On August 14, 1844, a Millerite by the name of Samuel S. Snow announced, during a camp meeting, that Miller had simply miscalculated the date by a year and a half. Christ was to return October 22 that year. The movement began to grow with great fervor. October 22, 1844 became known as the "Great Disappointment."
After the "Great Disappointment" many Millerites, sometimes called Adventists, were discouraged and went their separate ways. But some hung on to the movement, feeling that it had some great significance. It seemed undeniable that 1844 had a significant meaning in prophecy. But what was that meaning? On the morning of October 23, 1844 Hiram Edson and a fellow Millerite were walking through a corn field in Port Gibson, New York. They were in a quandary over Christ's failure to return the evening before. It was then that Edson claimed that he was given a vision with the answer. The meaning of the 2300 day prophecy was not that Christ was to return to earth, but that he had entered into the Holy of Holies in the sanctuary of heaven. This signaled the beginning of "the investigative judgment." It is reported that when William Miller heard of the vision of Hiram Edson, he rejected it. But Millerites, who needed an easy answer for their gullible appearance in the community, embraced this new doctrine.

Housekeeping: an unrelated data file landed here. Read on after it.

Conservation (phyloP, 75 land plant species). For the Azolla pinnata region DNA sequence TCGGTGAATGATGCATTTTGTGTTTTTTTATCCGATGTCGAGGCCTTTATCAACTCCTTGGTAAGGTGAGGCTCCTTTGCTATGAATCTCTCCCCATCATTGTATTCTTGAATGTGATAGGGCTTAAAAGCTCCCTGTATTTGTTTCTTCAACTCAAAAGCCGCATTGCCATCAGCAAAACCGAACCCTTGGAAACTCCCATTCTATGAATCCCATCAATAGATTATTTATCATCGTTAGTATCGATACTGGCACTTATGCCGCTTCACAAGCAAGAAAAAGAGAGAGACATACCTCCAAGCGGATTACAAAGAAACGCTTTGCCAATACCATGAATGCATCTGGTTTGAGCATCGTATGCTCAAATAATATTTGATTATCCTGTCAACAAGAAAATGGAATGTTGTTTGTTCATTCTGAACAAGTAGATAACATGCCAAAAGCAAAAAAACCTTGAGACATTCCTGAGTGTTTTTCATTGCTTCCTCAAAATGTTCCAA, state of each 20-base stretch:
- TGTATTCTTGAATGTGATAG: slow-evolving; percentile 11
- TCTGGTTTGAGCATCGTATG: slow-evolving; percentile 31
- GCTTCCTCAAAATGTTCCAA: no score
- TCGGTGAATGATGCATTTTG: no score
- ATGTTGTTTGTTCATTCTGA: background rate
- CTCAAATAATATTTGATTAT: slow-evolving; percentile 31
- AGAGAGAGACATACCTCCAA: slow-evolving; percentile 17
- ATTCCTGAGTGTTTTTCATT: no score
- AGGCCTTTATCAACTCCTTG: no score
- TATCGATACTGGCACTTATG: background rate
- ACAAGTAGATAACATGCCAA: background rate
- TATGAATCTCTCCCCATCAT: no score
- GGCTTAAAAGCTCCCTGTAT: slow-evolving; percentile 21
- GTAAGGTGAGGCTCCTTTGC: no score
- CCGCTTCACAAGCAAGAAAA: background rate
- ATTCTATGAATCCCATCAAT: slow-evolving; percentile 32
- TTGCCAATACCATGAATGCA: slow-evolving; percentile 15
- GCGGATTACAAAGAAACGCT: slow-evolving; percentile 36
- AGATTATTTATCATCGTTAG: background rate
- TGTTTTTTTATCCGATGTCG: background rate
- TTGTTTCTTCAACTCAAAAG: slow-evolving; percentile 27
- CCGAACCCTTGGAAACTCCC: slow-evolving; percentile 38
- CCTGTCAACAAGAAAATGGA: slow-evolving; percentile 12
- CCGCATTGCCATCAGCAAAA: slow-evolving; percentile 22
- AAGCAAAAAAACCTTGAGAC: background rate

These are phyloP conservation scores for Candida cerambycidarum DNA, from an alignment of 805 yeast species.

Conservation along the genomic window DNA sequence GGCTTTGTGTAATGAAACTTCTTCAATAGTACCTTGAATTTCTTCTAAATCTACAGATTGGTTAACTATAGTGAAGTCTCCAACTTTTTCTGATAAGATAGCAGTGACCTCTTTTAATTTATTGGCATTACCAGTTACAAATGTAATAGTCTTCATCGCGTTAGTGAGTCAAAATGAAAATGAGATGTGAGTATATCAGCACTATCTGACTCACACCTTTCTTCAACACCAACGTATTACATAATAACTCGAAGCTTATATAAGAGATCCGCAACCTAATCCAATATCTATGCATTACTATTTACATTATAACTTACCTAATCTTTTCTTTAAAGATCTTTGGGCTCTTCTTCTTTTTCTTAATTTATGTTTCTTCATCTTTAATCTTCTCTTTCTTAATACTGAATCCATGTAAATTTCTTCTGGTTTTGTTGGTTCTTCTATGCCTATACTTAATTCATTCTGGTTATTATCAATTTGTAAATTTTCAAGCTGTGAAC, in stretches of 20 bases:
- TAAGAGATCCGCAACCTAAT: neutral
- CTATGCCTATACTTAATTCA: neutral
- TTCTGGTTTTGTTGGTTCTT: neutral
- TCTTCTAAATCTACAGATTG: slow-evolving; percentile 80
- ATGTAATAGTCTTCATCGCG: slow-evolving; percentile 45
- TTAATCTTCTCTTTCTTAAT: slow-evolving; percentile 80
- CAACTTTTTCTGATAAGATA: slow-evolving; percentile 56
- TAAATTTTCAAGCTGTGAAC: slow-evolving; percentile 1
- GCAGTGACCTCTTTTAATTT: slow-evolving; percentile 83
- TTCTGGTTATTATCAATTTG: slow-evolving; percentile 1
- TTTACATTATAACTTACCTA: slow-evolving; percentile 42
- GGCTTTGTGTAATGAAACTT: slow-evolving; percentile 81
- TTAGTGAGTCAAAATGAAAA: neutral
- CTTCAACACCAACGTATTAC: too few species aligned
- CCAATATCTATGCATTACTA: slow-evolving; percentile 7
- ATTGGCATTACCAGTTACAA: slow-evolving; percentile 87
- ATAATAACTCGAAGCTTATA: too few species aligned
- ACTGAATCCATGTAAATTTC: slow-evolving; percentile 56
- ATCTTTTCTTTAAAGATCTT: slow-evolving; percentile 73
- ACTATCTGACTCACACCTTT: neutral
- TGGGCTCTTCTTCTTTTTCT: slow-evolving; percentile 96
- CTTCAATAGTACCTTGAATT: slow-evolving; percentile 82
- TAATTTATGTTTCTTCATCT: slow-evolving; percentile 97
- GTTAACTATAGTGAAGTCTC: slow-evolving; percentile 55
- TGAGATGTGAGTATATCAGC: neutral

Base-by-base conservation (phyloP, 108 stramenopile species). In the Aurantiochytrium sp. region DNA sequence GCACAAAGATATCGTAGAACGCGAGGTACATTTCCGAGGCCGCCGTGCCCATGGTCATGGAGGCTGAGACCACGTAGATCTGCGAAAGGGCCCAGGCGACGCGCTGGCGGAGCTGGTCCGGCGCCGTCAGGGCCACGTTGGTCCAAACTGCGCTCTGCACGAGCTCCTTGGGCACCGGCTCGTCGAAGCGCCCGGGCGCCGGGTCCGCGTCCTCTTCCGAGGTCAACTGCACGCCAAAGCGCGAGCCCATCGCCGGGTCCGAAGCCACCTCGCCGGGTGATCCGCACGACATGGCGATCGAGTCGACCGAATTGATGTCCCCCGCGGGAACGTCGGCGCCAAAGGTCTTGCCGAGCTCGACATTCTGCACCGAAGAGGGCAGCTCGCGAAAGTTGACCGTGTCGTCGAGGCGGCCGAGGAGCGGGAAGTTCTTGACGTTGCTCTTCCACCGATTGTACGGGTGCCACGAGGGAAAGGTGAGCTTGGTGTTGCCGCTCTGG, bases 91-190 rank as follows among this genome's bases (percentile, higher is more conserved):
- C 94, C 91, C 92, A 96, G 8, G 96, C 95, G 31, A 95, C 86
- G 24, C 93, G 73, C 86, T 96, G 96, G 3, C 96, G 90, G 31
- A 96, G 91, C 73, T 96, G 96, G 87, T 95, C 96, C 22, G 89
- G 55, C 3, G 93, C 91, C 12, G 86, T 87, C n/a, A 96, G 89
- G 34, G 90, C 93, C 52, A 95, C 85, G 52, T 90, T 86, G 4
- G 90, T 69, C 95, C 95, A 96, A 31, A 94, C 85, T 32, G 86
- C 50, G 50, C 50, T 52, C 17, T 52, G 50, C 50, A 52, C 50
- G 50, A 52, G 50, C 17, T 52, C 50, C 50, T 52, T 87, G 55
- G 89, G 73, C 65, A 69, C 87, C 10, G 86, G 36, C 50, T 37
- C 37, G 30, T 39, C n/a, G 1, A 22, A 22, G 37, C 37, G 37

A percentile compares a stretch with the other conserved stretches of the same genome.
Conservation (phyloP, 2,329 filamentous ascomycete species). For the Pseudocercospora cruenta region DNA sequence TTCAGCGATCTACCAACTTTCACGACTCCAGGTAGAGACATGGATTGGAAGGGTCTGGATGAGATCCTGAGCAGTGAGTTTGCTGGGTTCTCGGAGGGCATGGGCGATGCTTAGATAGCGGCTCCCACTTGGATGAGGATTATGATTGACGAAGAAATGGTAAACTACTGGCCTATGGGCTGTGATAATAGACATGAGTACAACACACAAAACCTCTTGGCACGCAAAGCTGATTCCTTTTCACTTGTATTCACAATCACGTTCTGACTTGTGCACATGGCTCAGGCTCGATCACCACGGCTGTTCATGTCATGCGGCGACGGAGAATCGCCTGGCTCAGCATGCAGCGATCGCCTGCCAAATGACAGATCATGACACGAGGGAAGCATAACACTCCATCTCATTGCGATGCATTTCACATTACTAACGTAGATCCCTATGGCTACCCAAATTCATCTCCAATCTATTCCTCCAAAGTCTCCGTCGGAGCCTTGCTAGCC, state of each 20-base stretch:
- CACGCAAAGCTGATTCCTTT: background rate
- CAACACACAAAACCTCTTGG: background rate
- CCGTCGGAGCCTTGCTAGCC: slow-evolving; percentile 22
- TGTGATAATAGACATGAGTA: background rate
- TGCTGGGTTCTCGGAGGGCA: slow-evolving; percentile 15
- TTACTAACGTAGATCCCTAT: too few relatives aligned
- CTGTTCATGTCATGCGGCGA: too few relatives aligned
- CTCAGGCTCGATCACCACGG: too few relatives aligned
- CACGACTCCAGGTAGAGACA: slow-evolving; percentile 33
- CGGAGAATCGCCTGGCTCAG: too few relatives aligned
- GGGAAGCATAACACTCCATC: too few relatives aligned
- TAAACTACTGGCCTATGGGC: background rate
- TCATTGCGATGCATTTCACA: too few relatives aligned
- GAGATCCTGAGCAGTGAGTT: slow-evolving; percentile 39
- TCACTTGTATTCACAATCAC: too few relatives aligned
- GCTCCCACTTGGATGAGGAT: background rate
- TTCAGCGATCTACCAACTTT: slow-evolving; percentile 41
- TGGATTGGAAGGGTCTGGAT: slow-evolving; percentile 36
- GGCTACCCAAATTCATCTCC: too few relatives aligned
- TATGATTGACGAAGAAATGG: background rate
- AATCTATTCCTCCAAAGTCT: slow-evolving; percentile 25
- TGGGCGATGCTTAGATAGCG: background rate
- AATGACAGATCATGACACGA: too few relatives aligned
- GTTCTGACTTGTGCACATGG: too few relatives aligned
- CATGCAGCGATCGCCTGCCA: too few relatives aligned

Shortly after this, Edson's home became the headquarters for doctrinal discussions of the reformed Adventists. It was there that Joseph Bates introduced the observance of the Saturday Sabbath. Bates had been convinced of the Saturday Sabbath after he had read an article by Thomas M. Preble. Their adoption of the Saturday Sabbath was like a child's adoption of a puppy. As we have seen in Part One of this book, doctrines come in packages. The Sabbath is incomplete without Moses, and the covenant of Moses is not the covenant of Christ.